What is a Market Index? A market index could be defined as a representation of a security market, market segment, or asset class of freely tradable market instruments. A market index is primarily made up of constituent marketable securities and is re-calculated on a daily basis. There are basically two forms or variations of the same market index, i.e., one version based upon the price return known as a price return index, and one version based upon total return know as a total return index. Why Do We Need A market Index? Ideally, a large number of market participants including investors and institutional funds gather and analyse vast amounts of information about security markets; however, doing so could be a very troublesome and tiring task as the work is both time consuming and data-intensive. Thus, a large number of market participants prefer to use a single measure that could represent and consolidate a plethora of information while reflecting the performance of an entire security market of interest. This is where market indexes play a major role as they are often a simple measure to reflect the performance of any underlying market of interest. For example, S&P500, NASDAQ, are believed to reflect the true performance and picture of the U.S. stock market in particular and U.S. economy in general. Likewise, many indexes such as S&P/ASX 200 is believed to reflect the performance of the Australian stock market and so on. Index Construction Constructing a market index is almost similar to constructing a portfolio of securities as the construction of an index requires: Target Market and Security Selection The first and the primary decision in constructing an index is to identify the target market and select financial instruments which reflect the true nature of the underlying market. The target market, which determines the investment universe and securities available for inclusion, could be based on any asset class, i.e., equities, fixed income, commodities, real estates or on any geographic region. Once the target market is identified, the next step is to select securities which represent the true nature of the target market and decide on the number of securities to be included in the index. Ideally, a market index could be of all securities in the target market or a representative sample of the target market. For example, some indexes such as FTSE 100, S&P 500, S&P/ASX 200, fix the number of stocks to be included in the index while indexes like Tokyo Stock Price Index (or TOPIX) select and represents all of the largest stocks, known as the First Selection. For such indexes, the included securities must meet some basic parameters like pre-decided market capitalisation, the number of shares outstanding, to remain in the index. Weight Allocation The weight allocation varies considerably among indexes depending upon the method of weight allocation, and it basically decides on how much weight each security in an index carry. The method of weight allocation is one of the most important parts that investors need to understand thoroughly as it has a substantial impact on the value of an index. Some of the most widely-used weight allocation methods are as below: Price Weighting This method was originally used by Charles Dow to construct the Dow Jones Industrial Average (or DJIA) and is one of the simplest methods. The price weight method determines the weight of each individual security of an index by dividing the price of the security by the sum of prices of all securities. In simple terms, each security gets the weight of its price in proportional to the total price of the index. The primary advantage of this method is its simplicity; however, the method leads to arbitrary weights for each security as the method is highly sensitive to some market actions such as stock split. Equal Weighting As the name suggests, this method assigns equal weight to all securities in an index. Just like equal weighting, the major advantage of this method is its simplicity; however, this method tends to underrepresent the value of large securities and overrepresent the value of smaller securities. Market-Capitalisation Weighting Market-Capitalisation method weight each constituent by dividing its market capitalisation with the total market capitalisation of the index, i.e., the sum of the market capitalisation of each constituent. The market capitalisation could be determined by multiplying the number of outstanding shares of the security with its market price per share. Rebalancing and Reconstitution Rebalancing of a market index could be defined as the adjustment to the weights of the constituent securities. Depending upon the method of weighting an index, the weight of each individual security tends to change due to market actions or price appreciation and deprecation, in similar fashion to a stock portfolio requires scheduled rebalancing. A majority of market indexes are rebalanced on a daily basis as price tends to often change regularly. On the other hand, reconstitution could be ideally defined as the process to change the constituent of a market index. As suggested above, many market indexes such as TOPIX require each constituent security to meet some parameters for the inclusion; however, due to market dynamics, various securities tend to get added or removed from an index time to time. Uses of Market Index Originally, market indexes were created to provide a sense to investors on how a security market performed on a given day. However, with the development of the modern finance theory and growing numbers of indexes in the market, uses of market indexes have been expanded significantly. Some of the major uses of market indexes are as below: To Gauge the market sentiment A market index is usually a collection of the opinion of market participants; thus, they reflect the attitude and behaviour of the market participants, making them one of most widely used tool to gauge the market sentiment. To measure and model the risk and return profile of a market Market indexes could serve as a proxy for systematic risk in many popular models such as the Capital Asset Pricing Model (or CAPM). The market portfolio, which represents the systematic risk of the market often uses a market index, as a proxy of the market portfolio as including the whole population or all stocks in the model could lead to wrong output, and it could be very costly and cost consuming. Serves as a Performance Benchmark Market indexes often serve as a performance benchmark for individual investors and especially large investors such as mutual funds, ETFs, pension funds, and large banks.

 What is Game Theory? Game theory is a mathematical statistical analysis of how individuals react to different circumstances presented to them. Each situation comes with a set of payoffs and the individuals must decide which move to play based on these expected playoffs. Since these payoffs are known to the players depending on different moves by all the participants, the entire course of action depends on the strategy chosen by the players. This strategy might be incentivising for one and harmful for the other or can be beneficial to both. Thus, the players must decide whether to collaborate, or to work for their own profits. The concept of game theory has various applications in real life. A game theory set up can help alter an individual’s strategy based on his assumptions about the opponent’s move. Thus, it helps determine a sustainable outcome in a situation where two individuals find themselves at conflict. However, not all game theory set ups can be solved productively as they involve trade-offs between what the players desire.  What are the different terms used in game theory analysis? PLAYERS: There are two players in most game theory experiments, and each player is affected by the strategy played by both the players. PAYOFFS: Payoffs refer to the outcomes for each player of the game based on different strategies. A payoff matrix depicts the different situations and the associated outcomes by both the players in a diagram form. STRATEGY: It refers to the course of action adopted by the players depending on the payoff matrix known by them. It can be for personal profit or in collaboration with each other. INFORMATION SET: The players are aware about the possible strategies and the payoffs attached to them. This information forms the information set which is used by the players to choose their moves. What is Nash Equilibrium? Nash equilibrium refers to that outcome in the game in which both players have achieved the best possible solution through a collaboration. This is the state from which neither of the players would want to deviate. This outcome may not always be optimal for both. In certain instances, it might be possible to make one player better off by making the other worse off. What is Pareto Optimality? Pareto Optimality refers to that stage in which both players have reached their best potential. This state considers the individual’s best outcome rather than the collaborative best outcome. Thus, it is that state from which it is not possible to make one player better off without making the other worse off. The outcome for both the players is at its best. A Nash equilibrium may not always be pareto optimal. This means that the outcome which is the collaborative best between both players may not be pareto optimal. Thus, it is possible to deflect from that outcome and make both players reach their personal best. What are the different types of strategies used by the players? The strategies in the game can be of two types: Pure Strategy: This is the strategy which is fully defined for a player and can be thought of as ‘occurring with full probability’. Mixed Strategy: This involves assigning probabilities to pure strategies. This allows players to randomly choose a pure strategy. Thus, pure strategy can be termed as a mixed strategy occurring with probability equal to 1. How is the concept of game theory applied? Prisoner’s Dilemma: The most common application of Game Theory can be seen in the example of Prisoner’s Dilemma. This game involves two prisoners who are not aware about each other’s decisions in the game. Both have been suspected of committing a crime and are held for questioning. The prisoners face different years of jail sentence based on the strategy they choose. The payoff matrix is as follows:   Here the Nash Equilibrium is achieved when both A and B confess. Thus, (5,5) is the collaborative best that both the players can perform. However, this is not the pareto optimal solution. The pareto optimal outcome is (1,1) as both players want to serve as less jail time as possible. Thus, it is not possible for one to be better off without making the other worse off if neither one of them confesses.   Battle of the Sexes: Battle of the sexes is a game where a girl and a boy want to go on an outing together, however the girl prefers going to see an opera while the boy prefers going to a football match. However, going to these places separately does not earn them any payoffs, while going together gives higher payoff to only one of them and not both.   The payoff matrix is as follows: There are two possible Nash equilibria in this game. One is achieved when both go to Opera and the other when they both go to watch the Football match. Is the concept of game theory accurate? The limitation of game theory is that it is based on certain assumptions. It assumes that the players would always act in favour of their personal interests. However, it is possible to witness real life scenarios where people are more collaborative as well as altruistic. It is also possible that in a real life set up, stability is achieved at an outcome which is not a Nash Equilibrium. Depending on the varied social set ups as well as personal preferences, game theory may not always justify real life situation.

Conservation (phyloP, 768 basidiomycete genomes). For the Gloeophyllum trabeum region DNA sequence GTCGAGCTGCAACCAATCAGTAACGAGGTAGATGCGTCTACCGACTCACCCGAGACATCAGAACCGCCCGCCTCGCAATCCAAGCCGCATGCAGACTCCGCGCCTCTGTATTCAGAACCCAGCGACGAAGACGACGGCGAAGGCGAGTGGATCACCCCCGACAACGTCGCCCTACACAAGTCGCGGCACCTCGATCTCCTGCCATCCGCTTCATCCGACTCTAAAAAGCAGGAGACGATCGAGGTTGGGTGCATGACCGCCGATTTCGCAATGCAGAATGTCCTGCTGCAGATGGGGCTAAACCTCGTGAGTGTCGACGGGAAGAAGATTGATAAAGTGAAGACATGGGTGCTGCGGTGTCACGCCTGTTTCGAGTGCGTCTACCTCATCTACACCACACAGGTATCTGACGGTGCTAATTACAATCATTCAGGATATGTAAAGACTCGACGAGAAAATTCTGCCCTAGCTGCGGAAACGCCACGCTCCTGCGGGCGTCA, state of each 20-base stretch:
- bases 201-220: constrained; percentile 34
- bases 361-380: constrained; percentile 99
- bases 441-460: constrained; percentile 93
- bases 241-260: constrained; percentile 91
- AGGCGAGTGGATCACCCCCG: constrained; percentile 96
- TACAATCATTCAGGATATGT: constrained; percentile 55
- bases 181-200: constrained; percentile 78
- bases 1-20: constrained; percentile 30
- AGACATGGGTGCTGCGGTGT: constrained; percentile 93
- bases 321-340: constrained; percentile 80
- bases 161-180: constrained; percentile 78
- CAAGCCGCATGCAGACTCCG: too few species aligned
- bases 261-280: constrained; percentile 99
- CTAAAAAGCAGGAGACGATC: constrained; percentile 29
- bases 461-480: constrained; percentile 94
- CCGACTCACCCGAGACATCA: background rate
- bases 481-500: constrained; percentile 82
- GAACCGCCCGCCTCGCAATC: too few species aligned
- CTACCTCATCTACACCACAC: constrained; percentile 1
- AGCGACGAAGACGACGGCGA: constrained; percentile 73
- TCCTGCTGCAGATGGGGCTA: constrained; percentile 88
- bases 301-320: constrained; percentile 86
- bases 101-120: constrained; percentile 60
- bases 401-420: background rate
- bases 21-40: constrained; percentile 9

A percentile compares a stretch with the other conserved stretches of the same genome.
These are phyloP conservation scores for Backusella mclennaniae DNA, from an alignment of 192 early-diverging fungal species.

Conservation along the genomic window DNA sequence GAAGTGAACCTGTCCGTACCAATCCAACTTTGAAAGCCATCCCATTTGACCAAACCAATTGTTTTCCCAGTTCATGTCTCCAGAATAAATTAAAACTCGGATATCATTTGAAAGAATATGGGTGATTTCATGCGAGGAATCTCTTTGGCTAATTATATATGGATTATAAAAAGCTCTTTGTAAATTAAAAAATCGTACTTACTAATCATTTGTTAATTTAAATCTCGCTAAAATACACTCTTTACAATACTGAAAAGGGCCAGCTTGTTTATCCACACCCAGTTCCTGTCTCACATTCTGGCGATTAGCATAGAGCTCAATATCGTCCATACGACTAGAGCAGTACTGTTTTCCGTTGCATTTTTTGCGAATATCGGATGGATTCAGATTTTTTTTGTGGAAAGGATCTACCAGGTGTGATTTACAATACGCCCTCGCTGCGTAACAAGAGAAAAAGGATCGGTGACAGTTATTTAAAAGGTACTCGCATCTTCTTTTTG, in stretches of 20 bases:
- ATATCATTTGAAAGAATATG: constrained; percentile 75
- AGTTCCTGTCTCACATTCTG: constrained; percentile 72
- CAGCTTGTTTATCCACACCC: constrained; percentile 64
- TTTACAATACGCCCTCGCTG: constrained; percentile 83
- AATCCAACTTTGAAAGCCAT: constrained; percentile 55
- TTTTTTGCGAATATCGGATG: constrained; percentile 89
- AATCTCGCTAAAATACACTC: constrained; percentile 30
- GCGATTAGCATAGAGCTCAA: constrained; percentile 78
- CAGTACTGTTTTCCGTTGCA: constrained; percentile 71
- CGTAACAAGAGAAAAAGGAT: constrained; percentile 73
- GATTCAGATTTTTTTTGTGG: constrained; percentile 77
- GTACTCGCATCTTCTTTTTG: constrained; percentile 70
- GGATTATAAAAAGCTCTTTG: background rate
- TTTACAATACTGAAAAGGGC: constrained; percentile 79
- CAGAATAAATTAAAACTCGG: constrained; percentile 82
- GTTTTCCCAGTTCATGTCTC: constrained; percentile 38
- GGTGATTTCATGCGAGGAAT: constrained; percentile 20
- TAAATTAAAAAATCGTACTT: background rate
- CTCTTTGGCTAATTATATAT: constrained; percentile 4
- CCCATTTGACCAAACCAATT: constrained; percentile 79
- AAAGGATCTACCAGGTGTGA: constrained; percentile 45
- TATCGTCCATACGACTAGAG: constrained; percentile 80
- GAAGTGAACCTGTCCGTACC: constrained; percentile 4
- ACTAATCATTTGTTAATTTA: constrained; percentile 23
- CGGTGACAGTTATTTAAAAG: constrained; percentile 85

What is a Baby Boomer?  According to Merriam Webster - Baby Boomer is a person born during a period in which there is a marked rise in a population's birthrate. This term is used primarily for a person born in the United States following the end of the Second World War and in the years from 1946 to 1964. Though this is the literal meaning, in general terms, this word is used to describe the older section of our society.   What is the story behind the baby boomer term?  Most nations' economies and industries were destroyed after the World War 2, and only the US was thriving. The country turned its war production into consumer products to meet the world demand, and it had no such competition from other countries. It led to the fastest growing economic prosperity for the nation and created the highest standard of living in any country ever witnessed in such a short span of time. From the automobile to telecommunication to atomic energy, most of the industries in the US were booming along with its population. Hence the children born during this time are called boomers.  Generational cohorts are defined mainly by birth year, not current age, there are other cohorts such as Generation X, Generation Y or Millennials, and Generation Z. The term "Millennial" has become popular, and Generation Z is the youngest people on the planet right now.  Also read: Millennials on Crowd Media's Radar, Tapping into Influencer Market Space  The baby boomer generation is the progeny of the Silent Generations and precede Generation X. They are also known as parent of the Millennials. The silent generations grew up with the hardship of the Great Depression and won World War 2. On the other hand, baby boomers had everything handed to them in the era of newfound prosperity.  The first use of the word baby boomer is from January 1963. The Daily Press newspaper article described an increase of college enrollments as the oldest boomers coming of age. In the Oxford English Dictionary, the term dates to a January 23, 1970 article published in the newspaper The Washington Post. This new generation of the Post War era were the inhabitants of the modern world, which concluded the war following it countries around the world came together to lay the foundation of the Universal Declaration of Human Rights. Its purpose is to provide equal human rights and also value and protect all lives regardless of faith, colour, and gender.  Also read: Retirement, Baby Boomer Generation and Australia's Tax Scenario When were the baby boomers born?  In most of the Western countries, the baby boomers are referred to those born immediately after the end of World War II with the rise of the birth rate that came with it. Interestingly in Australia, the birth rate was on the rise, even during WWII. In Europe, birth rates started rising from the mid-1930s, and it saw a post-war baby boom which lasted till the late 1960s. In China, the baby boom cohort is the largest in the world. For Korea, the baby boom happened after the Korean War. Its government then encouraged people to have two children.   In the US, baby boomers are as much as 20% of the entire American population. The population played a substantial role in shaping American culture at large. Currently, most boomers are at retirement age, a matter of great concern as to how the country will deal with the ageing population. Why is the baby boomer’s generation so significant?  The generation before baby boomers faced a lot of difficulty in the US. They saw the Great Depression; during the war, they endured food shortages etc. When it was all over this generation could finally afford to have a lot of children. The post-war era also saw a wave of unprecedented economic prosperity. With it came the optimism for a better life. The spike in birth rate elevated American fertility rate hike, and it continued for another 18 years.  With the growth of these boomers from babies to children to adults to now seniors, the US reshaped itself. Different industries saw unprecedented growth, manufactures and advertisers targeted this new generation in the new prosperous world. Baby boomers dominated the popular culture in the 1950s and 1960s. They led the social change, which changed the basic fabric of the country. Be it the Civil Rights Movements or protest against the Vietnam War, the boomers were the forefront of it. They also gave a platform to the feminist movement. Their concerns and life experiences show a significant influence on American culture.   How do baby boomers want to plan their life ahead of retirement?  We need to understand the baby boomers are the generation of first men to walk on the moon, and they are the generation which promoted civil rights and encouraged an end to the Vietnam War. They also were high spirited and wanted to change the world to be a better place, but they also witnessed assassinations of iconic figures like Robert Kennedy, Martin Luther King. Depression-era parents raised them. Most importantly, they saw the rise of technology.  Children of Baby boomers have seen a massive change in technology across. A quick read through How has Trading Changed for Millennials? Technology Taking Charge in Shaping Trading Habits, will help to update on how stock trading changed for them.   Now that the baby boomers are at the retirement age or already retired, study suggests most of them plan on fulfilling their bucket list items like travelling or living in the countryside on a farm. The Greatest or the Silent Generation had very few investment options, typically in bonds or certificates of deposit. But baby boomers have a varied range of options to grow their hard-earned money and also enjoy its rewards. Industry experts suggest that the baby boomers may choose not to retire early. It could mean postponing retirement, or consulting or getting a part time job. Another important aspect is healthcare. Many baby boomers are in their last 60s and early 70s, it's never too late to work on the healthcare plan.  Also read: Five Smart Investment Tips for Millennials